Adventures In Varnishing: The Cabin Sole

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By Rich

Between age and the wear and tear we inflicted upon it after two winters of intense restoration work in the interior, our cabin sole was in need of a new coat of varnish this spring. We tried hiring a contractor to the work, but as we detailed in this post, that turned out to be a disaster. So we took the project on ourselves. Here is what we learned about the process.

The first step is sanding down the floor to create a good surface for the new coat of varnish to adhere to.

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Once the sanding is done, dings in the floor can be filled with clear epoxy, which then should be sanded back down so it is flush with the rest of the surface. The process is shown in the lower right of photo at the top of this article. The contractor we originally chose did this work so we can’t offer too many tips on the process other than to be sure the epoxy is sanded completely flush with the surface before the varnish goes on.

For sanding, use a rubber block and not one of the power sanders. The power sanders make it harder to fair the surface and knock down protruding imperfections. Also, the power sander will fill the interior with dust that must be cleaned carefully before varnish goes on. Our original contractor used a power sander and coated the interior with a heavy coat of dust that he did an inadequate job of cleaning. In the photo below the top of the V-berth wood looks like it has a coating of snow on it (notice the small hand print where it’s been rubbed away). Later, when I sanded twice between coats, I had no dust at all on the other interior surfaces. Power sanders are lazy and sloppy for this work. Use a block and do it right.

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Dust from the power sander, dog hairs from our contractor’s golden retrievers and various other debris all found its way into his coats of varnish, and it looked awful. That flaw was at least as bad as the lap and brush marks he left. After sanding we thoroughly cleaned the interior and we have almost no debris in the coats we applied.

It should be cool and dry when varnish is applied to prevent it from drying so quickly that brush marks are left in the coat. We brought a portable air conditioner aboard to help with the summer heat.

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The power in the boat yard proved to be inadequate for the AC unit, so we towed our household backup generator to the yard whenever we needed to work below. A crazy process but it worked. The interior wasn’t exactly cool but it went from being an oven to being fairly livable.

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Be sure to test the various finishes you are choosing from to decide what color tone and degree of gloss you like. Our contractor insisted on using Epiphanes matte and we didn’t like it at all. It looked dull and aged even when new. So we tested Interlux Compass Clear on a removable floor board and compared the two. In the photo below, the floor surrounding the panel has a new coat of Epiphanes while the small board has the Compass Clear. We loved the gloss look. Don’t let a contractor push you into a finish you haven’t seen or don’t prefer. It’s your boat.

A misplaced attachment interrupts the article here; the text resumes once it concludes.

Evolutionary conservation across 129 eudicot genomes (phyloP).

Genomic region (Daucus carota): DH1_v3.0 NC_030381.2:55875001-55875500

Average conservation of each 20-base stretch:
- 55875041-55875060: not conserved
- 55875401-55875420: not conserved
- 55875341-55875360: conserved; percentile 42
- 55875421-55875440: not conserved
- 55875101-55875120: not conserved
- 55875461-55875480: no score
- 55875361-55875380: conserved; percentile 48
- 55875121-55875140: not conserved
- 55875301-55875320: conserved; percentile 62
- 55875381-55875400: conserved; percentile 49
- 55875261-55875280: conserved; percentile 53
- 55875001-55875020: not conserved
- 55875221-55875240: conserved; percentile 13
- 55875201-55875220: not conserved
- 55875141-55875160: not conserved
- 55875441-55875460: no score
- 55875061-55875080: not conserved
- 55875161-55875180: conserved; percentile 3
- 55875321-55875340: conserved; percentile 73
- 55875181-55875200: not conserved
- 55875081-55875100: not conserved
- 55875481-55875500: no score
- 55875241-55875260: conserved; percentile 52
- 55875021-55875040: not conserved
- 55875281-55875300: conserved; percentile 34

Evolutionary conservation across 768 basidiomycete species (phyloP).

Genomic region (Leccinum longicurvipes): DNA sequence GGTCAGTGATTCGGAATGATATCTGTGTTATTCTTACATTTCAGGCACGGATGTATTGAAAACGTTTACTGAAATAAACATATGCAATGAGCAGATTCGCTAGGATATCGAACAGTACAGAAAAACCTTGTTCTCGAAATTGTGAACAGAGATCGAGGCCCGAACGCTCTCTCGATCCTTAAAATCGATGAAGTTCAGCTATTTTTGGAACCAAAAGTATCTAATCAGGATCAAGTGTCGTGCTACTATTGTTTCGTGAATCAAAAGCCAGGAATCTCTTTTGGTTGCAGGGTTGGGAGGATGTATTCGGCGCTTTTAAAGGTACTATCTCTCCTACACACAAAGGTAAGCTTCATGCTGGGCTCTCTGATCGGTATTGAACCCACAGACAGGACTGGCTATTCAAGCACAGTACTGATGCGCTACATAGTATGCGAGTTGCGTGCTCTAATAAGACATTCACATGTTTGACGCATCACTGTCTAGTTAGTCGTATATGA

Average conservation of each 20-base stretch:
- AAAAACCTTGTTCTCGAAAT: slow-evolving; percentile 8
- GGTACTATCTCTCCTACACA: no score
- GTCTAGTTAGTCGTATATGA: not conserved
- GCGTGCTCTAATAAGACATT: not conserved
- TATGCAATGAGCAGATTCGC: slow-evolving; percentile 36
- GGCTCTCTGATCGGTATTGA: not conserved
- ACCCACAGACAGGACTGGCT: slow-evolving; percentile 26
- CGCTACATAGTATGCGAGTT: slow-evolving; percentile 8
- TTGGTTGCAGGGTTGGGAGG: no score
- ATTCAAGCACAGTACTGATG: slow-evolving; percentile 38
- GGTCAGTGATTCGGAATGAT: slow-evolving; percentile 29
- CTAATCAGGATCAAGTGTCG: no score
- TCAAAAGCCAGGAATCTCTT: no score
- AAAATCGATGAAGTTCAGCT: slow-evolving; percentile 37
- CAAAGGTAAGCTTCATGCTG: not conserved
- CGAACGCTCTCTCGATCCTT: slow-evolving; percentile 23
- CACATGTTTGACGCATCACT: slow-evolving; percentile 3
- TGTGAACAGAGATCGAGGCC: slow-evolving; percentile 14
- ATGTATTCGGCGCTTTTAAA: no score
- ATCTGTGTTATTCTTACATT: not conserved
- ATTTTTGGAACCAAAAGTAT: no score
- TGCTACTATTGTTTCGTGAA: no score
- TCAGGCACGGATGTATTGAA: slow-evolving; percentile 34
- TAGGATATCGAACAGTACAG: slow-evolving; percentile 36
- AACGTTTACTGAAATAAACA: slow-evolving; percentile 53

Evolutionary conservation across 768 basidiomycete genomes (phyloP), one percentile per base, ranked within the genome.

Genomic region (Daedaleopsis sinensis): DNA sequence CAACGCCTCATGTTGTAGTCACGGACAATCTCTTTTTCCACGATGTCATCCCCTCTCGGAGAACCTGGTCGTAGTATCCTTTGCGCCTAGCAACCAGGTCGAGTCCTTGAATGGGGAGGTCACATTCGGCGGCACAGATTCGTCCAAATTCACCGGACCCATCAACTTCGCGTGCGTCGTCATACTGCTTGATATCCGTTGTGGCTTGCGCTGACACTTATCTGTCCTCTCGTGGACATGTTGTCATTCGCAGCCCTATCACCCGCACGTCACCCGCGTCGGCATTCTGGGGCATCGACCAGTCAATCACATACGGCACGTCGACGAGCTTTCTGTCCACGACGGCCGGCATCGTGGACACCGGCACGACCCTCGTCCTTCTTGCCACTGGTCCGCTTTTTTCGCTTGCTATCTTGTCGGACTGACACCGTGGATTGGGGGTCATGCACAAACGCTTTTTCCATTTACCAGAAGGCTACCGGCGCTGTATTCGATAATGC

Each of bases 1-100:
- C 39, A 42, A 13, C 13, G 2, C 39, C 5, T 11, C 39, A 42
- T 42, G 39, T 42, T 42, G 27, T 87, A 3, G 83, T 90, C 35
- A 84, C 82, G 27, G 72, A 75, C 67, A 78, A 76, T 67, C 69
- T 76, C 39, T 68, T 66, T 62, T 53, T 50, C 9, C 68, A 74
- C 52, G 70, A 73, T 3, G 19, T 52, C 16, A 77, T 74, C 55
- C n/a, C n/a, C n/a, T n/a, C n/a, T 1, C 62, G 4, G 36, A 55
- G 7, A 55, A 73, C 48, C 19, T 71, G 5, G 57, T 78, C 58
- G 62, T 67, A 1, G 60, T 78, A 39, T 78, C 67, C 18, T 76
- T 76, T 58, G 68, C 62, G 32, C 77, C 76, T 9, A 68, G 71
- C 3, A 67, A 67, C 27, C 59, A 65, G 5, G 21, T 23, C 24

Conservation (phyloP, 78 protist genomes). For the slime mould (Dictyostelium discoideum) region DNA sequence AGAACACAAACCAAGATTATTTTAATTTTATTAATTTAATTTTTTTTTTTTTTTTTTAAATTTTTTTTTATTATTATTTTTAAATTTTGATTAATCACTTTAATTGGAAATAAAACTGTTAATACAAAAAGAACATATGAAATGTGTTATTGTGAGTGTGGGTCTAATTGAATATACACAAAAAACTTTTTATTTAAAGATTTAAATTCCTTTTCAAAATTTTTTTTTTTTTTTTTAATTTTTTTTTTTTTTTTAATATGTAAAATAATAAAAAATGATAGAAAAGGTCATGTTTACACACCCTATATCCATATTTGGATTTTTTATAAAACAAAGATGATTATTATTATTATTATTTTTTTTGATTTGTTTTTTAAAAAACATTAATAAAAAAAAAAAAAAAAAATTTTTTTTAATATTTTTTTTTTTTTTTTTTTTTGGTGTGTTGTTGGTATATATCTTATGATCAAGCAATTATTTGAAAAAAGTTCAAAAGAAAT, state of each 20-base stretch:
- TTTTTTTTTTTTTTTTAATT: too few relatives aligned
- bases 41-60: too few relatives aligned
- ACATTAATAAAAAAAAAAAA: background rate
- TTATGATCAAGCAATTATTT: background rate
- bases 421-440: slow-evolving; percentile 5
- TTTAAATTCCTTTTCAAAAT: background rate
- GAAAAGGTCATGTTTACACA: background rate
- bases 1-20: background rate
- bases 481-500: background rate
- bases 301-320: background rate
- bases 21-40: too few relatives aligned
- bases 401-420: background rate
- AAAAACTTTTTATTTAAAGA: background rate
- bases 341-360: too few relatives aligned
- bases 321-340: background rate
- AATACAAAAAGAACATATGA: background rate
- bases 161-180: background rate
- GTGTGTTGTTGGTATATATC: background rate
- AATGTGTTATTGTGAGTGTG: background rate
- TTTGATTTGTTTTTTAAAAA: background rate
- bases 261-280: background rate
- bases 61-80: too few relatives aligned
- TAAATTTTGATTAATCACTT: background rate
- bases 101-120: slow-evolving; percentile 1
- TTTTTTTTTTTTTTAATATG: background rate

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When applying varnish it is vital to keep a “wet edge” – that is to say, to avoid rubbing the brush through varnish that has started to dry. So as you are coating the floor, you keep extending your wet edge without stopping and returning to brush a site again later. Here are lap marks left by a failure to do so (from our contractor’s coat):

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We found a good cheat to avoid this problem: stop your work where two separate floor boards meet. Then you can work on a different area and return later without leaving lap marks. Another cheat: see those strips of holly in our floor? They form a great seam to stop a coat and continue later without the break point being visible.

I made plenty of mistakes with my first coat of Compass Clear but I learned from them. A couple of tips: when using a foam brush keep it very wet and apply only light pressure. Otherwise when you put the brush down on the floor you leave a little “hill” where a blob of varnish is thicker than the surrounding area. Another tip: thin your varnish to be sure it flows well enough to cover fully. My first coat had voids where the coverage wasn’t complete:

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A dead giveaway that you haven’t thinned enough is the need to apply a lot of brush pressure to get coverage.

We learned that a high gloss varnish is very tough (flattening agents that give more of a matte look actually soften the varnish). So if you have a flawed coat, sand very thoroughly down through the flaws.

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I didn’t sand thoroughly enough through my first coat’s flaws before my second coat, with the result that some still show through.

After learning these lessons we came out with a second coat that I liked quite well, although it is far from perfect. I did leave some sags on uneven parts of the floor and I can still see some sins from my first coat. But the color depth is awesome and we love the glossy look. We’re going to go ahead and call this floor finished and just enjoy the boat over a winter in the Caribbean. It’s certainly not the last coat of varnish we’ll put on the floor and we expect the work product to be even better next time we do it.

The next time we do it ourselves, that is. No more contractors for this job. We’re scarred.

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